Divorce is the most difficult point in any marriage. Unfortunately, the emotional and financial stress of a divorce is very often compounded when one or both spouses own a business. When divorce enters the litigation process, both spouse’s assets are subject to “equitable distribution.” Unfortunately, “equitable” does not necessarily mean “equal,” rather, it tends to mean “fair and just” in the eyes of the court. If you believe your business may be in jeopardy, here are some of the questions you may have:
What is the difference between marital property and exempt property?
When your divorce enters the litigation process, the courts will determine whether you and your spouse’s assets are marital property or exempt property. Essentially, exempt property is generally considered assets that were obtained either before, or outside of, your marriage. The following assets are generally considered exempt from the litigation process:
- Inherited assets
- Property acquired before your marriage
- Assets designated as exempt within a written agreement
How is my business valued?
Courts will analyze several factors when determining how your business is valued and how much of it you are entitled to. Sometimes, the court may even mandate an inquiry into your business practices and expenses, on top of requesting access to additional business records. If you or your spouse do not submit this information truthfully and correctly, you and your business may be subject to an investigation by the IRS. Do your best to avoid this. Hire an experienced attorney who can help ensure you submit all the necessary information to avoid any discrepancies down the road.
Can I protect my business from a divorce?
Fortunately, there are several things you and your spouse can do to protect your business from a divorce. For example, if you and your spouse jointly own a business, you may draft a shareholder agreement, which can detail how each party’s interest in the company is valued, assign ownership, and limit the transfer of ownership to another party. You may also address business-related issues in a prenuptial agreement, which you and your spouse may draft before marriage.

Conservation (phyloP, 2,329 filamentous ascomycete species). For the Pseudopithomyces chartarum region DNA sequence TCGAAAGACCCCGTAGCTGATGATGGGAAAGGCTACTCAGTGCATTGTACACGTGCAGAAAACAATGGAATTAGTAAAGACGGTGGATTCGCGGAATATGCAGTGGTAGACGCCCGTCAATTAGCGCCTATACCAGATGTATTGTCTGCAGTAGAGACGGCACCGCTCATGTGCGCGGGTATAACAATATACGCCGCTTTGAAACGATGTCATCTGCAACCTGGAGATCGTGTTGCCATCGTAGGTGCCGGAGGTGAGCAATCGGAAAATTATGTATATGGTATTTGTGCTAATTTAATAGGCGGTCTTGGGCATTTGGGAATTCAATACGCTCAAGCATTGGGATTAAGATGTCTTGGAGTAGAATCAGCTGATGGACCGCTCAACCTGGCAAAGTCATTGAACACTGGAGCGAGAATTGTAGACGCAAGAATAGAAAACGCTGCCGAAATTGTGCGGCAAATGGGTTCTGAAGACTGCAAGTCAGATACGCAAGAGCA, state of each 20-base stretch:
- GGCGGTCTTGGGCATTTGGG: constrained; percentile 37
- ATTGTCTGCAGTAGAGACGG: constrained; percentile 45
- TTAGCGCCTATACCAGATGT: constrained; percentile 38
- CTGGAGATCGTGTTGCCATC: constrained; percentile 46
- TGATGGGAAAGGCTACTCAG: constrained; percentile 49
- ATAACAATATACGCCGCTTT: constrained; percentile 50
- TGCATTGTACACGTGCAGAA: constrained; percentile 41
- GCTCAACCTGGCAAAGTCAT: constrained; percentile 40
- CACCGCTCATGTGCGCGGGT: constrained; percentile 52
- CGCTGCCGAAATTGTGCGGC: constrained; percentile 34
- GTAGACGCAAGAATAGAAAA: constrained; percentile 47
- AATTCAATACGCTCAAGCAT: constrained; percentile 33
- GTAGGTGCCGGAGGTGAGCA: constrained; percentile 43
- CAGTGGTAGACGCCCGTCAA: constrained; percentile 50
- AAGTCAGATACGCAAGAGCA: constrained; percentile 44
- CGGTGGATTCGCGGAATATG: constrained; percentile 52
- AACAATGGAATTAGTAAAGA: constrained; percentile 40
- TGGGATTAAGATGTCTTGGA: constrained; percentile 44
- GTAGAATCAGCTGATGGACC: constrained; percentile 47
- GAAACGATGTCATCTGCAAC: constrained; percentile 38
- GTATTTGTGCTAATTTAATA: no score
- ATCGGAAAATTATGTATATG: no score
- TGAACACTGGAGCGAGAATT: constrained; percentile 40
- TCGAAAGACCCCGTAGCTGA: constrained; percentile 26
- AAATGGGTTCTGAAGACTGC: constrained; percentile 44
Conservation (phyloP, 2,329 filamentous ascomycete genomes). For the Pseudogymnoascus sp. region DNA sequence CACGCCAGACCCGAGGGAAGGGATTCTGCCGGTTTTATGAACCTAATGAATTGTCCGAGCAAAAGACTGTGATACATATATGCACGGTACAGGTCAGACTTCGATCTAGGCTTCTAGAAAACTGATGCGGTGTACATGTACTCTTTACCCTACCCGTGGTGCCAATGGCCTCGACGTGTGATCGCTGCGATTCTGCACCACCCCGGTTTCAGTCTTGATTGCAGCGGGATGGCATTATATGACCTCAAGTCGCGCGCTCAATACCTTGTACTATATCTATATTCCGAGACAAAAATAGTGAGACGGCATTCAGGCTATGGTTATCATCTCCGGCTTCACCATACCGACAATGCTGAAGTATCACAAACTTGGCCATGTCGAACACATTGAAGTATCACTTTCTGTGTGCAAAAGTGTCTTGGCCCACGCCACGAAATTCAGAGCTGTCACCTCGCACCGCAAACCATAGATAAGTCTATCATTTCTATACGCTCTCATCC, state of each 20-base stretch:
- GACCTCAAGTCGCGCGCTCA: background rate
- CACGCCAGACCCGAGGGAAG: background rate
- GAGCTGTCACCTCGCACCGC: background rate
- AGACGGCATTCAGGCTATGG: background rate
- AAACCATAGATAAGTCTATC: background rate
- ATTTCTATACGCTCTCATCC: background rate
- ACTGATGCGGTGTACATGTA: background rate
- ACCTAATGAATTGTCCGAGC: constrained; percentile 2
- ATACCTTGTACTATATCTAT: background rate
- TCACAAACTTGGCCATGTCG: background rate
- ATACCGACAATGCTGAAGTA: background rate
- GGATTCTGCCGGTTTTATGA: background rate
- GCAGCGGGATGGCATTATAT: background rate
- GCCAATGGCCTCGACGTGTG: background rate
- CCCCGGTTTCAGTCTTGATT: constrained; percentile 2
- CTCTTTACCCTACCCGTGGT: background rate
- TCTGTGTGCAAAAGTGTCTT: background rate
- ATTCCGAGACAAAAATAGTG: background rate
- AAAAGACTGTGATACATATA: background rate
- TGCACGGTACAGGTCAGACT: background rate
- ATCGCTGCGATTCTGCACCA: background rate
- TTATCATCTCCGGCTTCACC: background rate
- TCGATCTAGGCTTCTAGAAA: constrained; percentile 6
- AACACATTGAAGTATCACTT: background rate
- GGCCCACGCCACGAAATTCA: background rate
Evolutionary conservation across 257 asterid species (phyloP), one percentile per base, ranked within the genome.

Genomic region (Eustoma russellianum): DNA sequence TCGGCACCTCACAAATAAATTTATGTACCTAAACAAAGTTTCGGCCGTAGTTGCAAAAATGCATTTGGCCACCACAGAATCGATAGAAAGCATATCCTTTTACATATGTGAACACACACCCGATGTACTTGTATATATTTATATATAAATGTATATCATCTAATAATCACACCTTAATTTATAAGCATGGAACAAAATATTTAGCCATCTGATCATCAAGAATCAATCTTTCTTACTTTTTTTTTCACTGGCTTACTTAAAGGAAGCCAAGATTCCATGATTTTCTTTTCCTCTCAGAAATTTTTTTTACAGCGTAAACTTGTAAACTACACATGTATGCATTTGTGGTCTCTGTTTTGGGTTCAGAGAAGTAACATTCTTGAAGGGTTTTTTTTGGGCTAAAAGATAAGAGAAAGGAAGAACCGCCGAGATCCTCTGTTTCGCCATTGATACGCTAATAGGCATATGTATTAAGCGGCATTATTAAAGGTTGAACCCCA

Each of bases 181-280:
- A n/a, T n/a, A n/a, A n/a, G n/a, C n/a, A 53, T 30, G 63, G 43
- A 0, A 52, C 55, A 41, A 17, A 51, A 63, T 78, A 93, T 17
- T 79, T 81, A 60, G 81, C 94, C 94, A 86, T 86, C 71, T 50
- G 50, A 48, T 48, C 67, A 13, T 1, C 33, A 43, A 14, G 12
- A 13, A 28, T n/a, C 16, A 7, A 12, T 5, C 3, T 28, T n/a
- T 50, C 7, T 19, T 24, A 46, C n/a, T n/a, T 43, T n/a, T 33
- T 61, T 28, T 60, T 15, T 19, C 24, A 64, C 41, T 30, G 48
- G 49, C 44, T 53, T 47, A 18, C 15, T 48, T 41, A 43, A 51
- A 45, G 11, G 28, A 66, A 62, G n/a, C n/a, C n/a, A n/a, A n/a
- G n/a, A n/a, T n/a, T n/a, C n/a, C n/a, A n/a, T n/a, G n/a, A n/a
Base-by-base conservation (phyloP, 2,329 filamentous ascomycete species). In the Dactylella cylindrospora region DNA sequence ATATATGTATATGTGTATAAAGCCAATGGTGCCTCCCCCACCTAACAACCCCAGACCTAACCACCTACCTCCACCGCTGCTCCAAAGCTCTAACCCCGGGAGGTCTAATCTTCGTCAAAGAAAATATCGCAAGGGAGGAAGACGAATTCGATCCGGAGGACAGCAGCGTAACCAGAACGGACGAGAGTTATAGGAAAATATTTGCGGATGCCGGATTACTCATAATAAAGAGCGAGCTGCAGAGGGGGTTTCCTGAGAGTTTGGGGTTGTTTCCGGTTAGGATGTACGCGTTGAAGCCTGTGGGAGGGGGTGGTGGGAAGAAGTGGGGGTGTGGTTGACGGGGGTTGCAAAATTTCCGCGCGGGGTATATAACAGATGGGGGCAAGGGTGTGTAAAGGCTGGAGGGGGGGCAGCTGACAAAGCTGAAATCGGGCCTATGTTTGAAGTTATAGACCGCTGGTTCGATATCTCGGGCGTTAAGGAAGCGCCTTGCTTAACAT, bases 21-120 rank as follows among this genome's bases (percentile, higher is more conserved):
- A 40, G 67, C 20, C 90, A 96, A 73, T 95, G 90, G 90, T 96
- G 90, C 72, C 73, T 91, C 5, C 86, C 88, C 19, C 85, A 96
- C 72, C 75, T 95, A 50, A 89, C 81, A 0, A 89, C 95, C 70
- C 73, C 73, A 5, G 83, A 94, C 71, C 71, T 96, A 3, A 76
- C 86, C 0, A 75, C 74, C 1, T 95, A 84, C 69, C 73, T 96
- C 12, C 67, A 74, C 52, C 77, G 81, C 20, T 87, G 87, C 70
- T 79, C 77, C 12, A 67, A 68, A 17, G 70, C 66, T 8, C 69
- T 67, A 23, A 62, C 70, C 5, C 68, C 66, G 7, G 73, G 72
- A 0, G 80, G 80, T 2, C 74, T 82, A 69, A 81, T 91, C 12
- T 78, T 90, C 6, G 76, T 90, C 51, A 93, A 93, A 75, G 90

A prenuptial agreement can also protect any other assets you own, as well as outline what should happen with your assets, should you or your spouse pass away or get a divorce.
If you have not drafted a prenuptial agreement, you and your spouse may still draft a postnuptial agreement. A postnuptial agreement can address all the issues a prenuptial agreement can, only it is designed to be drafted after you are already married. If you have any other questions, feel free to reach out to our compassionate and knowledgeable firm.
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Ross and Calandrillo, LLC is a full-service divorce, family, and real estate law firm located in Mountainside, New Jersey. One of the most important things you can do when going through a divorce is to hire a knowledgeable and compassionate divorce attorney. Do not settle for less than you deserve. For strong legal representation in all of your divorce or family law matters, contact Ross and Calandrillo, LLC to schedule a consultation.